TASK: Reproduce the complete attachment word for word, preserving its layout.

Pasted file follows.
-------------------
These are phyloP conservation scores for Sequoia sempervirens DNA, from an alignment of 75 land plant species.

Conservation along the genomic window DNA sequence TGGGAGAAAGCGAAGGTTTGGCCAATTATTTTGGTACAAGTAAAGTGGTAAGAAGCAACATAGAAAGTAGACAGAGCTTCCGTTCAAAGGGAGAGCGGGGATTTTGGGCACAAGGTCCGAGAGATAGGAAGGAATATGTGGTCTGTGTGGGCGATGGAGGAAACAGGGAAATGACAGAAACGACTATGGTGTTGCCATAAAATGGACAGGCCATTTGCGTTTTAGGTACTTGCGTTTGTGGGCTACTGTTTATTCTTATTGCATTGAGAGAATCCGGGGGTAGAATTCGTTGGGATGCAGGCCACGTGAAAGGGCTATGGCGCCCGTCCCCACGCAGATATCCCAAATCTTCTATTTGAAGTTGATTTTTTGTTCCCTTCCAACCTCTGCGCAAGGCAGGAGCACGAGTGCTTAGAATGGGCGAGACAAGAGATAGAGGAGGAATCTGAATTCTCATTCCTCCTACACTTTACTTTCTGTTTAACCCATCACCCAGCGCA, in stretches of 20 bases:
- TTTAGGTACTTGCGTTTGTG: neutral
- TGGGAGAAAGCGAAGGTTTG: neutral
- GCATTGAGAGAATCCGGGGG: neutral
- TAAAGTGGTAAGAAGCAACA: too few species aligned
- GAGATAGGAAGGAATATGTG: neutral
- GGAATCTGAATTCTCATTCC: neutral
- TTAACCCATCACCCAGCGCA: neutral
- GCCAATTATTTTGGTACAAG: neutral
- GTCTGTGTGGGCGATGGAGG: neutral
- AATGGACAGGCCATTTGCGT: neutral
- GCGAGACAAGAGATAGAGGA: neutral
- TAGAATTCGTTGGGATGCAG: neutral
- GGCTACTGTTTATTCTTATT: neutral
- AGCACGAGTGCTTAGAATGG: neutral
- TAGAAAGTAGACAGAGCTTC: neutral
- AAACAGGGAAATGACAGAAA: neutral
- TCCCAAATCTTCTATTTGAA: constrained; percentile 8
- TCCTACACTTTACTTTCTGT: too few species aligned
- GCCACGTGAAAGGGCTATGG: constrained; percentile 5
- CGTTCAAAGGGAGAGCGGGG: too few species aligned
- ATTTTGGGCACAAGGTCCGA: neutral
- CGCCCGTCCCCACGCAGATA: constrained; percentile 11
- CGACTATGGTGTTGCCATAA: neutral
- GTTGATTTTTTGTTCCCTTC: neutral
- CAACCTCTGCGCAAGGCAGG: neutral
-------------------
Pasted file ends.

These are phyloP conservation scores for Sequoia sempervirens DNA, from an alignment of 75 land plant species.

Conservation along the genomic window DNA sequence TGGGAGAAAGCGAAGGTTTGGCCAATTATTTTGGTACAAGTAAAGTGGTAAGAAGCAACATAGAAAGTAGACAGAGCTTCCGTTCAAAGGGAGAGCGGGGATTTTGGGCACAAGGTCCGAGAGATAGGAAGGAATATGTGGTCTGTGTGGGCGATGGAGGAAACAGGGAAATGACAGAAACGACTATGGTGTTGCCATAAAATGGACAGGCCATTTGCGTTTTAGGTACTTGCGTTTGTGGGCTACTGTTTATTCTTATTGCATTGAGAGAATCCGGGGGTAGAATTCGTTGGGATGCAGGCCACGTGAAAGGGCTATGGCGCCCGTCCCCACGCAGATATCCCAAATCTTCTATTTGAAGTTGATTTTTTGTTCCCTTCCAACCTCTGCGCAAGGCAGGAGCACGAGTGCTTAGAATGGGCGAGACAAGAGATAGAGGAGGAATCTGAATTCTCATTCCTCCTACACTTTACTTTCTGTTTAACCCATCACCCAGCGCA, in stretches of 20 bases:
- TTTAGGTACTTGCGTTTGTG: neutral
- TGGGAGAAAGCGAAGGTTTG: neutral
- GCATTGAGAGAATCCGGGGG: neutral
- TAAAGTGGTAAGAAGCAACA: too few species aligned
- GAGATAGGAAGGAATATGTG: neutral
- GGAATCTGAATTCTCATTCC: neutral
- TTAACCCATCACCCAGCGCA: neutral
- GCCAATTATTTTGGTACAAG: neutral
- GTCTGTGTGGGCGATGGAGG: neutral
- AATGGACAGGCCATTTGCGT: neutral
- GCGAGACAAGAGATAGAGGA: neutral
- TAGAATTCGTTGGGATGCAG: neutral
- GGCTACTGTTTATTCTTATT: neutral
- AGCACGAGTGCTTAGAATGG: neutral
- TAGAAAGTAGACAGAGCTTC: neutral
- AAACAGGGAAATGACAGAAA: neutral
- TCCCAAATCTTCTATTTGAA: constrained; percentile 8
- TCCTACACTTTACTTTCTGT: too few species aligned
- GCCACGTGAAAGGGCTATGG: constrained; percentile 5
- CGTTCAAAGGGAGAGCGGGG: too few species aligned
- ATTTTGGGCACAAGGTCCGA: neutral
- CGCCCGTCCCCACGCAGATA: constrained; percentile 11
- CGACTATGGTGTTGCCATAA: neutral
- GTTGATTTTTTGTTCCCTTC: neutral
- CAACCTCTGCGCAAGGCAGG: neutral